What is a concussion?
A concussion is an acute neurophysiological effect, blunt trauma or any mechanism of energy applied to the neck. A concussion can be caused by a direct or indirect force and can occur during a sports related injury or motor vehicle accident (MVA). MVA related concussions often have different presentations and treatment outcomes.
Concussion Symptoms: What to watch out for
There is no single test to diagnose a concussion and signs and symptoms vary between individuals. Concussions are complex injuries and recovery is unique for every individual.
"A direct hit to the head or loss of consciousness does NOT have to occur to cause a concussion"
Dangerous Symptoms - Immediatly Post Concussion
Here are some danger signs to watch out for immediately after a suspected head trauma or concussion. It is important the players, coaches, family and friends are aware of these danger signs and if noticed in an individual that they are immediately taken to the emergency room:
- One pupil larger than the other.
- Convulsions or seizures.
- Cannot recognize people or places.
- Has unusual behavior.
- Loses consciousness
- Headache that gets worse
- Weakness, numbness or decreased coordination.
- Vomiting or nausea.
- Slurred speech.
General Concussion Symptoms
After a concussion occurs, the individual will experience a variety of symptoms that effect different systems of the body. The mechanism of each concussion injury is unique and therefor the presentation of symptoms will be unique for each individual
"Concussions are highly complex injuries, that require specific expertise"
Below are some general symptoms that people with concussions generally experience. There are different grades of concussion depending on the severity, therefor symptoms will vary highly in occurance and severity.
What does physiotherapy concussion treatment look like?
Our team of physiotherapists can help individuals with a concussion by providing a complete assessment of their symptoms including evaluating the function of the oculomotor system, vestibular system, cervical movement, and neurophysiological system. Our concussion specialists on our physiotherapy team will determine the type of headaches or nature of symptom presentation in order to refer patients to, and work with the appropriate specialists within our referral network.
Physiotherapist’s create an individualized treatment plan for each patient as well as provide patient education on the management of their concussion symptoms in daily life. Additionally, working with a physiotherapist post concussion can help you safety prepare to return to sport or exercise a minimize risk for long term damage to the brain.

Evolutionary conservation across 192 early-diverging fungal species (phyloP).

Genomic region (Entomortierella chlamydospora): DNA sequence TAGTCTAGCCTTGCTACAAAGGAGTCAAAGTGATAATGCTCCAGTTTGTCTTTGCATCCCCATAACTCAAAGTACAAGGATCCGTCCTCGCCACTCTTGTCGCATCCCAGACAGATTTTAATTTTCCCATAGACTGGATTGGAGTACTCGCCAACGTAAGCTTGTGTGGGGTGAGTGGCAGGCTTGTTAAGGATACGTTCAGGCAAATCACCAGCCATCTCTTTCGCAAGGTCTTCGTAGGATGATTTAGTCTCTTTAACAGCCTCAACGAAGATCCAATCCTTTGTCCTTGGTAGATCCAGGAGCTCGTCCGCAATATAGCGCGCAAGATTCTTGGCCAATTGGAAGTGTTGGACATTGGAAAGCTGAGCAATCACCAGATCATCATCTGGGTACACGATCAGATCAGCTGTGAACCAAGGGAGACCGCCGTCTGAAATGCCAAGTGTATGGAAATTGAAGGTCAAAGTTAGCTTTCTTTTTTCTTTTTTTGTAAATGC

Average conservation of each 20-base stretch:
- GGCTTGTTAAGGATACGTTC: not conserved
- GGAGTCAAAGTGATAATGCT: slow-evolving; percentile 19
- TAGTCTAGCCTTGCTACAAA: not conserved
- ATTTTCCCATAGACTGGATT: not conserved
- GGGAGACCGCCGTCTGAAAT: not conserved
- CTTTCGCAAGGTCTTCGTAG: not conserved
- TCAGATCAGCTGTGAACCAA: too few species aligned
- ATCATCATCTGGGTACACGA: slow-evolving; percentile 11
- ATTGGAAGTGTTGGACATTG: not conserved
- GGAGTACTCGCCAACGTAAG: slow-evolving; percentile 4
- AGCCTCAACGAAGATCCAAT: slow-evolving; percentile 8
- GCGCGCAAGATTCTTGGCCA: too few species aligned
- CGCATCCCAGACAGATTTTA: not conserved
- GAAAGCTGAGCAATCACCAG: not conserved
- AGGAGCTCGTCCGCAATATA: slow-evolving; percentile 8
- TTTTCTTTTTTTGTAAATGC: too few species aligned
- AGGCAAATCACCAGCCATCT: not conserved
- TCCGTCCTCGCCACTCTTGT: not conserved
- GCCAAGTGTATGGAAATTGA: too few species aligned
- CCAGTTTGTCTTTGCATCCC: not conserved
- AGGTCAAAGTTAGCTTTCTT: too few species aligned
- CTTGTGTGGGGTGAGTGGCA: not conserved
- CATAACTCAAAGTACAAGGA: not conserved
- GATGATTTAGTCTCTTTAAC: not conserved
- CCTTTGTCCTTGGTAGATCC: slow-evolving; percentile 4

The importance of rest:
24-72 hours after a concussion occurs, rest is highly important. New research in concussion management is constantly understanding the mechanisms of concussions better and establishing a better understanding of how much and what type of rest is needed after concussion. No longer is a dark room the standard treatment for concussions. Since concussions are highly individualized, each recovery protocol will be different, contact us if you believe you or a family member/friend has suffered a concussion and we will get you in touch with our specialists to create a treatment plan.
What does physiotherapy for concussions look like?
Physiotherapy for concussions will begin with a complete consultation that may take several sessions to understand the mechanism of your injury and evaluate your symptoms. Our physiotherapists may refer you to see other specialists depending on the results of your assessment. They will then create an individualized treatment plan that may include:
- Manual therapy for your neck
- Balance Training
- Vestibular System Training
- Oculomotor (vision) training
- Neck exercises
- Highly controlled graduated return to exercise program
- Patient Education on symptom management and rest
WestcoastSCI Clinical Specialists
Jack Liney (Bsc. Physiotherapy, FD Health and Rehabilitation Sciences)
Jack is a specialist in Vestibular Rehabilitation. He has extensive clinical experience working with concussion patients, stroke, benign paroxysmal positioning vertigo and migraine patients.
Patrick O’Flaherty (Bsc. Physiotherapy, Masters Rehabilitation Sciences Candidate)
Patrick has extensive clinical experience working with the acute and long term recovery of concussions. He is currently completing his masters in concussion and mild traumatic brain injury at UBC with an additional specialization in neuroplasticity.